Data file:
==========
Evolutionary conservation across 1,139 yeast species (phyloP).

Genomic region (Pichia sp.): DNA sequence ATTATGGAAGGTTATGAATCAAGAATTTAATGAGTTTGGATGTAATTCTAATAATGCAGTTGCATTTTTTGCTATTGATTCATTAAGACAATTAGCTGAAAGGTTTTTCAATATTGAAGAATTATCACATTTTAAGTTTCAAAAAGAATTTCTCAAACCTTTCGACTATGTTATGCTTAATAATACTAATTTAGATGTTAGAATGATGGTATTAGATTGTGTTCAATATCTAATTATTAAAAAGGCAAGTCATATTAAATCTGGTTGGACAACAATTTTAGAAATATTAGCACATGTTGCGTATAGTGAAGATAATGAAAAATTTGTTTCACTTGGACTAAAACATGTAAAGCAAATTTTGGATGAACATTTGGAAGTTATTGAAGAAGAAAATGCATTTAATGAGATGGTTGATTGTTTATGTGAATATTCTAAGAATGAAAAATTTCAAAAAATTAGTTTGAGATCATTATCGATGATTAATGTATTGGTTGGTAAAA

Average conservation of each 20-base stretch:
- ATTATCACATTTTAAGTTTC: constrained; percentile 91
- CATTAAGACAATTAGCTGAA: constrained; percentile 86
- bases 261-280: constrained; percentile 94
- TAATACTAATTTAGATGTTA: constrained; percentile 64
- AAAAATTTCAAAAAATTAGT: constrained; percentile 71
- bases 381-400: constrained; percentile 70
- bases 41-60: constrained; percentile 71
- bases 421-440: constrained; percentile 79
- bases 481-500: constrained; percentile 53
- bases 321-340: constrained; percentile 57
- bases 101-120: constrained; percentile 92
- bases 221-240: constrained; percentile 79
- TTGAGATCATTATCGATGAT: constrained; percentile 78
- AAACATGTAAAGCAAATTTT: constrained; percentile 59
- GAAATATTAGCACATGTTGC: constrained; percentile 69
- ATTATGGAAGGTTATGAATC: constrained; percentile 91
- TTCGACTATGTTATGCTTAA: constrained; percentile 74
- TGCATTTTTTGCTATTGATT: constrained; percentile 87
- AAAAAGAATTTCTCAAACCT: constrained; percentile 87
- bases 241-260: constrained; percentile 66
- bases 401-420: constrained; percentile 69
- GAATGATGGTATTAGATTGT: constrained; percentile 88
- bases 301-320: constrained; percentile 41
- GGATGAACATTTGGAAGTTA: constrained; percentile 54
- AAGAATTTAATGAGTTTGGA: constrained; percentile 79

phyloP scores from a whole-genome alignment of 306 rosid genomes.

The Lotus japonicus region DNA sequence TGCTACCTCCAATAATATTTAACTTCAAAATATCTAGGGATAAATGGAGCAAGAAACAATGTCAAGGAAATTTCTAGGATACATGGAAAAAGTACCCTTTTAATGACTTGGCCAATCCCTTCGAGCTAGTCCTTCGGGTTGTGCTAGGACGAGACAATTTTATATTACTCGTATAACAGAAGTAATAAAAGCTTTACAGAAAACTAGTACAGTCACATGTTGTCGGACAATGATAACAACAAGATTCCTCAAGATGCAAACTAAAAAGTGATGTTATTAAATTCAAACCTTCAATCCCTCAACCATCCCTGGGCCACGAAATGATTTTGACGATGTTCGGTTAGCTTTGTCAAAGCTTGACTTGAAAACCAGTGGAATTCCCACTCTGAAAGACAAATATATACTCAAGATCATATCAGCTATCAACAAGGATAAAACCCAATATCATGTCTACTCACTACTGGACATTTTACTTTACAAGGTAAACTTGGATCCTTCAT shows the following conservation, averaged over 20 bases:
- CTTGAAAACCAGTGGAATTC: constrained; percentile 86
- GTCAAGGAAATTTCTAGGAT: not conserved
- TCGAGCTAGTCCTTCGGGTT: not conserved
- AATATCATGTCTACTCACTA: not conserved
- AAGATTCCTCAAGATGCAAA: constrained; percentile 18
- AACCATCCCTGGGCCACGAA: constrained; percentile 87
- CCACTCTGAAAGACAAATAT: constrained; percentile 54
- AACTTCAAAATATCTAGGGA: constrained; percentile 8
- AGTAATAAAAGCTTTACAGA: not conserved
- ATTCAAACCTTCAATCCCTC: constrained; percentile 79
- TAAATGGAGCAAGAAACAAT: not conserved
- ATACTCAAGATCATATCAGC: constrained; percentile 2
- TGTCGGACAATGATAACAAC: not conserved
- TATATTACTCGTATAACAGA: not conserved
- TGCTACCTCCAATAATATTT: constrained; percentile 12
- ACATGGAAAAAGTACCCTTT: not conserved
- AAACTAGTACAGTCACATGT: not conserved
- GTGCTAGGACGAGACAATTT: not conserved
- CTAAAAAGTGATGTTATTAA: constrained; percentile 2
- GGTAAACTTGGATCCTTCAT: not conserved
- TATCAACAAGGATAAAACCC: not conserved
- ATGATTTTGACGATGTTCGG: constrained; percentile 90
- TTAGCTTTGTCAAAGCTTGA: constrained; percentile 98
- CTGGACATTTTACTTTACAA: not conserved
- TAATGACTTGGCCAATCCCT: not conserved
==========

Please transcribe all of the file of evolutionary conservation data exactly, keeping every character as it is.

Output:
Evolutionary conservation across 1,139 yeast species (phyloP).

Genomic region (Pichia sp.): DNA sequence ATTATGGAAGGTTATGAATCAAGAATTTAATGAGTTTGGATGTAATTCTAATAATGCAGTTGCATTTTTTGCTATTGATTCATTAAGACAATTAGCTGAAAGGTTTTTCAATATTGAAGAATTATCACATTTTAAGTTTCAAAAAGAATTTCTCAAACCTTTCGACTATGTTATGCTTAATAATACTAATTTAGATGTTAGAATGATGGTATTAGATTGTGTTCAATATCTAATTATTAAAAAGGCAAGTCATATTAAATCTGGTTGGACAACAATTTTAGAAATATTAGCACATGTTGCGTATAGTGAAGATAATGAAAAATTTGTTTCACTTGGACTAAAACATGTAAAGCAAATTTTGGATGAACATTTGGAAGTTATTGAAGAAGAAAATGCATTTAATGAGATGGTTGATTGTTTATGTGAATATTCTAAGAATGAAAAATTTCAAAAAATTAGTTTGAGATCATTATCGATGATTAATGTATTGGTTGGTAAAA

Average conservation of each 20-base stretch:
- ATTATCACATTTTAAGTTTC: constrained; percentile 91
- CATTAAGACAATTAGCTGAA: constrained; percentile 86
- bases 261-280: constrained; percentile 94
- TAATACTAATTTAGATGTTA: constrained; percentile 64
- AAAAATTTCAAAAAATTAGT: constrained; percentile 71
- bases 381-400: constrained; percentile 70
- bases 41-60: constrained; percentile 71
- bases 421-440: constrained; percentile 79
- bases 481-500: constrained; percentile 53
- bases 321-340: constrained; percentile 57
- bases 101-120: constrained; percentile 92
- bases 221-240: constrained; percentile 79
- TTGAGATCATTATCGATGAT: constrained; percentile 78
- AAACATGTAAAGCAAATTTT: constrained; percentile 59
- GAAATATTAGCACATGTTGC: constrained; percentile 69
- ATTATGGAAGGTTATGAATC: constrained; percentile 91
- TTCGACTATGTTATGCTTAA: constrained; percentile 74
- TGCATTTTTTGCTATTGATT: constrained; percentile 87
- AAAAAGAATTTCTCAAACCT: constrained; percentile 87
- bases 241-260: constrained; percentile 66
- bases 401-420: constrained; percentile 69
- GAATGATGGTATTAGATTGT: constrained; percentile 88
- bases 301-320: constrained; percentile 41
- GGATGAACATTTGGAAGTTA: constrained; percentile 54
- AAGAATTTAATGAGTTTGGA: constrained; percentile 79

phyloP scores from a whole-genome alignment of 306 rosid genomes.

The Lotus japonicus region DNA sequence TGCTACCTCCAATAATATTTAACTTCAAAATATCTAGGGATAAATGGAGCAAGAAACAATGTCAAGGAAATTTCTAGGATACATGGAAAAAGTACCCTTTTAATGACTTGGCCAATCCCTTCGAGCTAGTCCTTCGGGTTGTGCTAGGACGAGACAATTTTATATTACTCGTATAACAGAAGTAATAAAAGCTTTACAGAAAACTAGTACAGTCACATGTTGTCGGACAATGATAACAACAAGATTCCTCAAGATGCAAACTAAAAAGTGATGTTATTAAATTCAAACCTTCAATCCCTCAACCATCCCTGGGCCACGAAATGATTTTGACGATGTTCGGTTAGCTTTGTCAAAGCTTGACTTGAAAACCAGTGGAATTCCCACTCTGAAAGACAAATATATACTCAAGATCATATCAGCTATCAACAAGGATAAAACCCAATATCATGTCTACTCACTACTGGACATTTTACTTTACAAGGTAAACTTGGATCCTTCAT shows the following conservation, averaged over 20 bases:
- CTTGAAAACCAGTGGAATTC: constrained; percentile 86
- GTCAAGGAAATTTCTAGGAT: not conserved
- TCGAGCTAGTCCTTCGGGTT: not conserved
- AATATCATGTCTACTCACTA: not conserved
- AAGATTCCTCAAGATGCAAA: constrained; percentile 18
- AACCATCCCTGGGCCACGAA: constrained; percentile 87
- CCACTCTGAAAGACAAATAT: constrained; percentile 54
- AACTTCAAAATATCTAGGGA: constrained; percentile 8
- AGTAATAAAAGCTTTACAGA: not conserved
- ATTCAAACCTTCAATCCCTC: constrained; percentile 79
- TAAATGGAGCAAGAAACAAT: not conserved
- ATACTCAAGATCATATCAGC: constrained; percentile 2
- TGTCGGACAATGATAACAAC: not conserved
- TATATTACTCGTATAACAGA: not conserved
- TGCTACCTCCAATAATATTT: constrained; percentile 12
- ACATGGAAAAAGTACCCTTT: not conserved
- AAACTAGTACAGTCACATGT: not conserved
- GTGCTAGGACGAGACAATTT: not conserved
- CTAAAAAGTGATGTTATTAA: constrained; percentile 2
- GGTAAACTTGGATCCTTCAT: not conserved
- TATCAACAAGGATAAAACCC: not conserved
- ATGATTTTGACGATGTTCGG: constrained; percentile 90
- TTAGCTTTGTCAAAGCTTGA: constrained; percentile 98
- CTGGACATTTTACTTTACAA: not conserved
- TAATGACTTGGCCAATCCCT: not conserved